compilationInfo.getTreeUtilities().pathFor(
                    countriesCompletionJavaSourceTaskFactory.getLastPosition(fileObject));
    
            //If cancelled, return:
            if (isCancelled()) {
                return;
            }
    
            //Get Element:
            Element element = compilationInfo.getTrees().getElement(tp);
    
            //If cancelled, return:
            if (isCancelled()) {
                return;
            }
    
            if (element != null) {
                //If the element is a parameter...
                if (element.getKind() == ElementKind.PARAMETER) {
                    //...toggle the boolean to show the code completion:
                    showCC = true;
                    StatusDisplayer.getDefault().setStatusText("" +
                            "You can invoke code completion for \\'" 
                            + element.getSimpleName()+"\\'");
                }
            }
        }
    
        public final synchronized void cancel() {
            canceled = true;
        }
    
        protected final synchronized boolean isCancelled() {
            return canceled;
        }
    
    }

    So, Casper, you'd need to identify the element in the code that you want to deal with. I.e., instead of a parameter, you'd look for a certain kind of string for your JPA queries. Here's something I've been playing with, although it doesn't get into the strings:

    Refer to the documents referenced earlier for details.

  5. Finally, in the CompletionProvider class, which is discussed at length in the code completion tutorial, check whether the boolean has been switched or not and, if so, show the code completion box. Once shown, set the boolean back to false so that it is back in its default state. All that's done in the lines in bold below:

    import java.util.Locale;
    import javax.swing.text.Document;
    import javax.swing.text.JTextComponent;
    import org.netbeans.spi.editor.completion.CompletionProvider;
    import org.netbeans.spi.editor.completion.CompletionResultSet;
    import org.netbeans.spi.editor.completion.CompletionTask;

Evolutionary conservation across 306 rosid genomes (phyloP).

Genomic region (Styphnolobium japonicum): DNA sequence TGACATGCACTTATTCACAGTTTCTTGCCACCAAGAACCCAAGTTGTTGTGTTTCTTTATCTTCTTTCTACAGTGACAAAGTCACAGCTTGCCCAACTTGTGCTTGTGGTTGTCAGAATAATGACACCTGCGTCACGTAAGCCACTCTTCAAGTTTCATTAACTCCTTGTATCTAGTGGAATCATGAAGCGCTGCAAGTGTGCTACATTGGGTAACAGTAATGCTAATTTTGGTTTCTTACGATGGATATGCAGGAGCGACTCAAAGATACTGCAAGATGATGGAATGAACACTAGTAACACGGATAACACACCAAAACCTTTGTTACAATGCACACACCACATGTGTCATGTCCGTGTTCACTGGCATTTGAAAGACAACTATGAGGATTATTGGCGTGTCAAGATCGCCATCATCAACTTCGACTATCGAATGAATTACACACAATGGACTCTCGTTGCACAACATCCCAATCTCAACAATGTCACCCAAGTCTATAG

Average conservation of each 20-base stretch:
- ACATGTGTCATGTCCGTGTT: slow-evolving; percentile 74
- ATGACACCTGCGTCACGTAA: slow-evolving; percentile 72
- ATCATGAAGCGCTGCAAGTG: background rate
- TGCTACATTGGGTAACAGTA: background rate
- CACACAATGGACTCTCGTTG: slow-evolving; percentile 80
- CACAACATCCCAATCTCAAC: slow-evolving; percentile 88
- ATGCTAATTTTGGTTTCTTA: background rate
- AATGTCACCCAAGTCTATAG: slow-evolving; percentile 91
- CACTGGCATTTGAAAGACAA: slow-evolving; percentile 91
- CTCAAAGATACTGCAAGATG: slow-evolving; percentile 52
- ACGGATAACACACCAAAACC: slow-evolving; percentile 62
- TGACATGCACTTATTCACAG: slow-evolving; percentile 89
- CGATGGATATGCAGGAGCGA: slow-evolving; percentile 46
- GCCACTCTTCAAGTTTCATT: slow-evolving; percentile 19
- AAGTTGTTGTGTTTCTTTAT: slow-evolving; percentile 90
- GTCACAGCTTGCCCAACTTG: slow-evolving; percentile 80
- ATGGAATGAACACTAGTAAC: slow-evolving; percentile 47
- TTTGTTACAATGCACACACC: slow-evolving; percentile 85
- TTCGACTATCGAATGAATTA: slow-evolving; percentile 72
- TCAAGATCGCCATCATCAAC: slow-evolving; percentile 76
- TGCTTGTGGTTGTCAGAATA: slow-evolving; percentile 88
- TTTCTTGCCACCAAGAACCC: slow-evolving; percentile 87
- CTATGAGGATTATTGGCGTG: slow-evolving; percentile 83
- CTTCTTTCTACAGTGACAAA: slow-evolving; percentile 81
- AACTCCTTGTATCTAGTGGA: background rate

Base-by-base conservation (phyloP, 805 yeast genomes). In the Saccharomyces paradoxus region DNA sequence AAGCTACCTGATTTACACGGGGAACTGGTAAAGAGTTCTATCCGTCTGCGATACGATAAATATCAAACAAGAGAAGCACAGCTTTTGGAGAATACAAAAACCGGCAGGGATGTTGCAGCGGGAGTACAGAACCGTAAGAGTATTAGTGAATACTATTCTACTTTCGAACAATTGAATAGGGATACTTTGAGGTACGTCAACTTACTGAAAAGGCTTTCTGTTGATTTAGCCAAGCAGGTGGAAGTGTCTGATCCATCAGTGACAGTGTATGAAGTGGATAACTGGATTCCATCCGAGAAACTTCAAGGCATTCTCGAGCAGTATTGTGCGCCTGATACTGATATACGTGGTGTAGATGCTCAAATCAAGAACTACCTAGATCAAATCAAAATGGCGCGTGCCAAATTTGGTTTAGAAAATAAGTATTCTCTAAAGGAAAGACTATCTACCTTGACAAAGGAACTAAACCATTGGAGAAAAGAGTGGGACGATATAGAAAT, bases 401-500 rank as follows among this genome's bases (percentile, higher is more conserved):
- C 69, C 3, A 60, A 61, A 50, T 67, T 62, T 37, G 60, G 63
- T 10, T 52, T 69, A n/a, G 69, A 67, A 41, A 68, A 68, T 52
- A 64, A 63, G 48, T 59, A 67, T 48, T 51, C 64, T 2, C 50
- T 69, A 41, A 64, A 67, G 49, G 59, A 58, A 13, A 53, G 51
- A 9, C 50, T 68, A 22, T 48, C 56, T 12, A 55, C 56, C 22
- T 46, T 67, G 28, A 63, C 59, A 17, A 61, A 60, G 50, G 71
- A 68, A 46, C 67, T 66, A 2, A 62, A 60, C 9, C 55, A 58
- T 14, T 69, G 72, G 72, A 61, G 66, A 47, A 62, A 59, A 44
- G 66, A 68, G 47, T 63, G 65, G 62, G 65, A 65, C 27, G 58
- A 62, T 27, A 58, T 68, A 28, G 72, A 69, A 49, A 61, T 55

import org.netbeans.spi.editor.completion.support.AsyncCompletionQuery;
    import org.netbeans.spi.editor.completion.support.AsyncCompletionTask;
    
    public class CountriesCompletionProvider implements CompletionProvider {
    
        public CompletionTask createTask(int i, final JTextComponent jTextComponent) {
    
            
            if (i != CompletionProvider.COMPLETION_QUERY_TYPE) {
                return null;
            }
    
            return new AsyncCompletionTask(new AsyncCompletionQuery() {
    
                @Override
                protected void query(CompletionResultSet completionResultSet, final Document document, int caretOffset) {
    
                    //Iterate through the available locales
                    //and assign each country display name
                    //to a CompletionResultSet:
                    Locale[] locales = Locale.getAvailableLocales();
                    for (int i = 0; i < locales.length; i++) {
                        final Locale locale = locales[i];
                        final String country = locale.getDisplayCountry();
                        if (!country.equals("") && CountriesCompletionTask.isShowCC()) {
                            completionResultSet.addItem(new CountriesCompletionItem(country, caretOffset));
                        }
                    }
                    completionResultSet.finish();
                    CountriesCompletionTask.setShowCC(false);
                }
            }, jTextComponent);
    
        }
    
        public int getAutoQueryTypes(JTextComponent arg0, String arg1) {
            return 0;
        }
    
    }

And that's all. Now you can have a code completion box for very specific elements within your Java code.

About

Geertjan Wielenga (@geertjanw) is a Principal Product Manager in the Oracle Developer Tools group living & working in Amsterdam. He is a Java technology enthusiast, evangelist, trainer, speaker, and writer. He blogs here daily.

The focus of this blog is mostly on NetBeans (a development tool primarily for Java programmers), with an occasional reference to NetBeans, and sometimes diverging to topics relating to NetBeans. And then there are days when NetBeans is mentioned, just for a change.